• Cornelius Jones, who arrived in Georgia in 1732
  • Roger Jones, who arrived in South Carolina in 1738

Jones Settlers in the United States in the 19th Century

  • Christian Jones, who landed in Pennsylvania in 1801
  • William Jones, who landed in New York in 1815
  • James Jones, who arrived in Puerto Rico in 1816
  • Sarah Jones, who came to New York in 1821
  • Caroline Jones, who landed in New York in 1824


  • Mary Cover Jones (1896-1987), American psychologist, pioneer in the field of behavior therapy, who received the G. Stanley Hall Award from the APA in 1968
  • Bobby Jones (1902-1971), American golfer who won the Grand Slam of Golf in 1930
  • George Glenn Jones (1931-2013), American country singer, winner of many awards including the U.S. National Medal of Arts
  • James Earl Jones (b. 1931), American Emmy and Tony Award-winning actor of film and stage, perhaps best known for his deep baritone voice
  • Quincey Jones (b. 1933), American composer, music producer and media mogul
  • Louis Marshall "Grandpa" Jones (1913-1998), American country musician and comedic actor
  • Marion Jones (b. 1975), American gold-medal winner for track and field in the 2000 Olympics
  • Jonathan David Samuel "Jo" Jones (1911-1985), American drummer, one of the most influential in the history of jazz
  • Joseph Rudolph "Philly Joe" Jones (1923-1985), jazz musician who toured and recorded with Miles Davis Quintet from 1955 to 1957
  • Elvin Jones (1927-2004), American jazz drummer touted by Life Magazine as "the world's greatest rhythmic drummer"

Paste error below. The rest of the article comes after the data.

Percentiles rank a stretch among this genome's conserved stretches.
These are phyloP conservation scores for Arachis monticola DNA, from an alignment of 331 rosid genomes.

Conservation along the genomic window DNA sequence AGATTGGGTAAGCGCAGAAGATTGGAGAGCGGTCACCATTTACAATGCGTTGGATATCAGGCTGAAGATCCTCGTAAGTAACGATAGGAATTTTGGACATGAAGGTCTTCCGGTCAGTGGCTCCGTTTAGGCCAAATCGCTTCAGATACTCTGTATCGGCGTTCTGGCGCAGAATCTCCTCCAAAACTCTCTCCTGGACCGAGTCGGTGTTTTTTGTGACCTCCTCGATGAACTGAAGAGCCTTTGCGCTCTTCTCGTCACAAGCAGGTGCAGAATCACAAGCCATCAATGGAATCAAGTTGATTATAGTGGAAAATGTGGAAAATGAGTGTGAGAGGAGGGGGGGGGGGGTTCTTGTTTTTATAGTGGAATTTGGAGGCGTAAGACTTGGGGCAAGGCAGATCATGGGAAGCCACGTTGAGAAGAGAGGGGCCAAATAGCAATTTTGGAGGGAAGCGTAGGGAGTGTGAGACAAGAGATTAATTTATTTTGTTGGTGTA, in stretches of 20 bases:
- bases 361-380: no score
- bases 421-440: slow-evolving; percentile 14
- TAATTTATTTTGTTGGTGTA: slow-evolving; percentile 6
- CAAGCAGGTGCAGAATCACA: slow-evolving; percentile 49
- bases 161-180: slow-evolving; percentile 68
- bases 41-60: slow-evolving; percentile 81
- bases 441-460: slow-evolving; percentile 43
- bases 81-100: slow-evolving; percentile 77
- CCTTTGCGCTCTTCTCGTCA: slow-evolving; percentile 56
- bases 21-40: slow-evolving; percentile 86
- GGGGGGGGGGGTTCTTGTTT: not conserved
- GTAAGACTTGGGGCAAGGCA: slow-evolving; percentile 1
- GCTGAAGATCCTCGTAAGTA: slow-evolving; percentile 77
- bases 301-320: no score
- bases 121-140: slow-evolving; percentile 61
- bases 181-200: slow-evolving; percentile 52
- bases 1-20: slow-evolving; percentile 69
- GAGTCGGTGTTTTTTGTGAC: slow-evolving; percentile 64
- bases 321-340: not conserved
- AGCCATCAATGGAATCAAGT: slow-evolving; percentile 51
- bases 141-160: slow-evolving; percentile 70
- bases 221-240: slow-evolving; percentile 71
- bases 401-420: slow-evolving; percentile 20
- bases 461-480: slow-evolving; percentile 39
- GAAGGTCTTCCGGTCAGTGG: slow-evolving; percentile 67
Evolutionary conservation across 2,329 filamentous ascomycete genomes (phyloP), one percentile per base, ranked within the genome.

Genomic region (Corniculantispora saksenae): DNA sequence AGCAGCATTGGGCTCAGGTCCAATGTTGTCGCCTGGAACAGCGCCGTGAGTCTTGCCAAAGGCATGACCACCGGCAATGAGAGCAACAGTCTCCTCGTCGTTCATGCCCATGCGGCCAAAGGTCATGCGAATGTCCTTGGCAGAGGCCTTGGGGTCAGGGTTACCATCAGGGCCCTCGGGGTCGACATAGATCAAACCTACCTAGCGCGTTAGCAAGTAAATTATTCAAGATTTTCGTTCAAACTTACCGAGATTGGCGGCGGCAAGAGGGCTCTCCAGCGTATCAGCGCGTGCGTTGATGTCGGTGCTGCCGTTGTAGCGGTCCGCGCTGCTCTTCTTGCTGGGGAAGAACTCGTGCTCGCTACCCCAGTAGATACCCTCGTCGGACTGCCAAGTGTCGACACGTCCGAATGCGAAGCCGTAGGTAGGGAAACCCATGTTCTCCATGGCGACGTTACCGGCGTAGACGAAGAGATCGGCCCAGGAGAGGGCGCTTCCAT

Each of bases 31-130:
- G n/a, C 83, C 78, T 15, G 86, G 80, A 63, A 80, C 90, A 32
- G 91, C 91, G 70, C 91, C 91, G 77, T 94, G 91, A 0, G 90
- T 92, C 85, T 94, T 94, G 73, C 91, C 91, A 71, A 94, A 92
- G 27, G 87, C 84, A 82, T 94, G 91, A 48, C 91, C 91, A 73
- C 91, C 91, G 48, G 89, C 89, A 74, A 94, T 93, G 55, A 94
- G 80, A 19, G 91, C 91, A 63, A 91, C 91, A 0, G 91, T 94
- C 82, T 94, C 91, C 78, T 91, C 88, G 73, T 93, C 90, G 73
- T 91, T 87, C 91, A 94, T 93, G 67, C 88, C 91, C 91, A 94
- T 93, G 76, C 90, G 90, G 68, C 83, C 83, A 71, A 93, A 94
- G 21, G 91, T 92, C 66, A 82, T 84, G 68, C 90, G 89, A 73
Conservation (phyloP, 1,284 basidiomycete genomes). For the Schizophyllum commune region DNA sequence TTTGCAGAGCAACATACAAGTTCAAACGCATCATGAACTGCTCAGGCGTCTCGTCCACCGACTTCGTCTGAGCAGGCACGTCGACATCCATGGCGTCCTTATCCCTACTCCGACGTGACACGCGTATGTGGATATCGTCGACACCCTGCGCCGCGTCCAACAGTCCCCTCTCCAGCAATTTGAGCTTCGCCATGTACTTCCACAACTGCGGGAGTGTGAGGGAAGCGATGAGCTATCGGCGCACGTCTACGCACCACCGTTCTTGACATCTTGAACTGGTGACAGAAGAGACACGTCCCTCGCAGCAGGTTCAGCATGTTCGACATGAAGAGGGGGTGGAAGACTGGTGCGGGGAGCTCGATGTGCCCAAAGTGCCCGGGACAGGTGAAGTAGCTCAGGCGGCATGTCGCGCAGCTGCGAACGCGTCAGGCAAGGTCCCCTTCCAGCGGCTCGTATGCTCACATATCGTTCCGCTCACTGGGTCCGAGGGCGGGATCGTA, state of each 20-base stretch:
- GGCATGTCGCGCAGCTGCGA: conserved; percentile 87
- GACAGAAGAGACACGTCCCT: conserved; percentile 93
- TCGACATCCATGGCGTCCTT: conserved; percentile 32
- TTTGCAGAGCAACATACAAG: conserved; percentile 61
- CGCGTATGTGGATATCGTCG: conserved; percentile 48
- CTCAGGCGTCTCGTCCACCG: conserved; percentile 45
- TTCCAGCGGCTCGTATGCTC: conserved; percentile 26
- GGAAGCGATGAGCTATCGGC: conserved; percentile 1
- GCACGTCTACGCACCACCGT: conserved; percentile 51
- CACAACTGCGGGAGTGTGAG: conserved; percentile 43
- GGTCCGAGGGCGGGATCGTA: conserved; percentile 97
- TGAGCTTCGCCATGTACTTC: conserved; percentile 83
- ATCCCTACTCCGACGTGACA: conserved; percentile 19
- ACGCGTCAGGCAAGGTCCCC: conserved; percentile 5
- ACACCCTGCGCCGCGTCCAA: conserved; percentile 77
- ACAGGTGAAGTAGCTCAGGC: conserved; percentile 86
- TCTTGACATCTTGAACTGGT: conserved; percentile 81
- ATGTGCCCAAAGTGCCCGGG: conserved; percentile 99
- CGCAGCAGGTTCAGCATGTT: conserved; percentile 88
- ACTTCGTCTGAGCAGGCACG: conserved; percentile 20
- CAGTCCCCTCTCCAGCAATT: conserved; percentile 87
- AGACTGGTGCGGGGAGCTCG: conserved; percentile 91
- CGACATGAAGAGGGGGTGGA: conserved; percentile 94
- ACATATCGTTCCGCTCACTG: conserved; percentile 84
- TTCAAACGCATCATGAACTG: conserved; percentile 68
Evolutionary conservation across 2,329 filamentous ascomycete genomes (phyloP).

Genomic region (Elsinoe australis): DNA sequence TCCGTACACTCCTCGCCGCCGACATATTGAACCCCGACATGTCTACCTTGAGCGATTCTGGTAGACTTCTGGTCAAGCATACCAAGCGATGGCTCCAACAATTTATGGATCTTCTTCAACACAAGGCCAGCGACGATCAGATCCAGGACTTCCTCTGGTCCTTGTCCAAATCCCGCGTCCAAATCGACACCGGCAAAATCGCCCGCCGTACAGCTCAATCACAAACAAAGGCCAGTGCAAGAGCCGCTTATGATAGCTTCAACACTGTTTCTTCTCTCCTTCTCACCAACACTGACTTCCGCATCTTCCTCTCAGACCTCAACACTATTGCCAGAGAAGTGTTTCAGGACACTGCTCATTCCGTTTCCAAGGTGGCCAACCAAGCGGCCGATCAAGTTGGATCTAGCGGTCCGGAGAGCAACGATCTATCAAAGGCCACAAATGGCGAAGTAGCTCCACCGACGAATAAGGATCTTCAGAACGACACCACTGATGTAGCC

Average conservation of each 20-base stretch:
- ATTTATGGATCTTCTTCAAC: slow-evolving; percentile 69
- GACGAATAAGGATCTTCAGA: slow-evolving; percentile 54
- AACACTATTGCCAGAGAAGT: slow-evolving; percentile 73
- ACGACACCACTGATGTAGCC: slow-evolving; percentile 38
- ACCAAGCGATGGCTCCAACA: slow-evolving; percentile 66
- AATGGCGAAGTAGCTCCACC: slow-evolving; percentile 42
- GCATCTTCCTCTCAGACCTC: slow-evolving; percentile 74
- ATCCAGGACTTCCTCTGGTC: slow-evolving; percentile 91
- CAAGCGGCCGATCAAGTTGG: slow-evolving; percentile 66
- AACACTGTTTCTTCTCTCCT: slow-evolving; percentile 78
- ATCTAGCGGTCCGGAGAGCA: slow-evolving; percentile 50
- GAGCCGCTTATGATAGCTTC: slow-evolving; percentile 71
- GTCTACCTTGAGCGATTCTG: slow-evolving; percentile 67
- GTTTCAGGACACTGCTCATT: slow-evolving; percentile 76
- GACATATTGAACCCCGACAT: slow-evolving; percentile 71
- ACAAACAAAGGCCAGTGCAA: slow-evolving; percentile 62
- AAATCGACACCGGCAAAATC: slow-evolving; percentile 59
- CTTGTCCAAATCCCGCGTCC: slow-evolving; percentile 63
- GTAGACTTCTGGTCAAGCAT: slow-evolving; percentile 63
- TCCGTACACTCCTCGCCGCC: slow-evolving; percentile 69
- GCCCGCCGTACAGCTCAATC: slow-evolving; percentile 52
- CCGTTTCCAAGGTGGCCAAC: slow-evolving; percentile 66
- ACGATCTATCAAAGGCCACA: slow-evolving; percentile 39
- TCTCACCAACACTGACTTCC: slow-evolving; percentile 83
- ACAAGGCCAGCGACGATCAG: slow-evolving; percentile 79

• Camp, Jones, and Related Families by Nell Jones Carter.
  • Captain Roger Jones of London and Virginia by L.H. Jones.
  • Climbing Our Family Tree by Edith Black.

The motto was originally a war cry or slogan. Mottoes first began to be shown with arms in the 14th and 15th centuries, but were not in general use until the 17th century. Thus the oldest coats of arms generally do not include a motto. Mottoes seldom form part of the grant of arms: Under most heraldic authorities, a motto is an optional component of the coat of arms, and can be added to or changed at will; many families have chosen not to display a motto.

Motto: Heb dduw, heb ddim
Motto Translation: Without God, without anything.


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  1. Bowman, George Ernest. The Mayflower Reader A Selection of Articales from The Mayflower Descendent. Baltimore: Genealogical Publishing. Print.
  2. Hinde, Thomas Ed. The Domesday Book England's Heritage Then and Now. Surrey: Colour Library Books, 1995. Print. (ISBN 1-85833-440-3).
  3. Weis, Frederick Lewis, Walter Lee Sheppard and David Faris. Ancestral Roots of Sixty Colonists Who Came to New England Between 1623 and 1650 7th Edition. Baltimore: Genealogical Publishing, 1992. Print. (ISBN 0806313676).
  4. Zieber, Eugene. Heraldry in America. Philadelphia: Genealogical Publishing Co. Print.
  5. Bolton, Charles Knowles. Bolton's American Armory. Baltimore: Heraldic Book Company, 1964. Print.
  6. Filby, P. William and Mary K Meyer. Passenger and Immigration Lists Index in Four Volumes. Detroit: Gale Research, 1985. Print. (ISBN 0-8103-1795-8).
  7. Morgan, T. J. Morgan and Prys Morgan. Welsh Surnames. Cardiff: University of Wales Press, 1985. Print.
  8. Magnusson, Magnus. Chambers Biographical Dictionary 5th edition. Edinburgh: W & R Chambers, 1990. Print.
  9. Leeson, Francis L. Dictionary of British Peerages. Baltimore: Genealogical Publishing, 1986. Print. (ISBN 0-8063-1121-5).
  10. Le Patourel, John. The Norman Empire. New York: Oxford University Press, 1976. Print. (ISBN 0-19-822525-3).
  11. ...

The Jones Family Crest was acquired from the Houseofnames.com archives. The Jones Family Crest was drawn according to heraldic standards based on published blazons. We generally include the oldest published family crest once associated with each surname.

This page was last modified on 28 October 2014 at 01:27.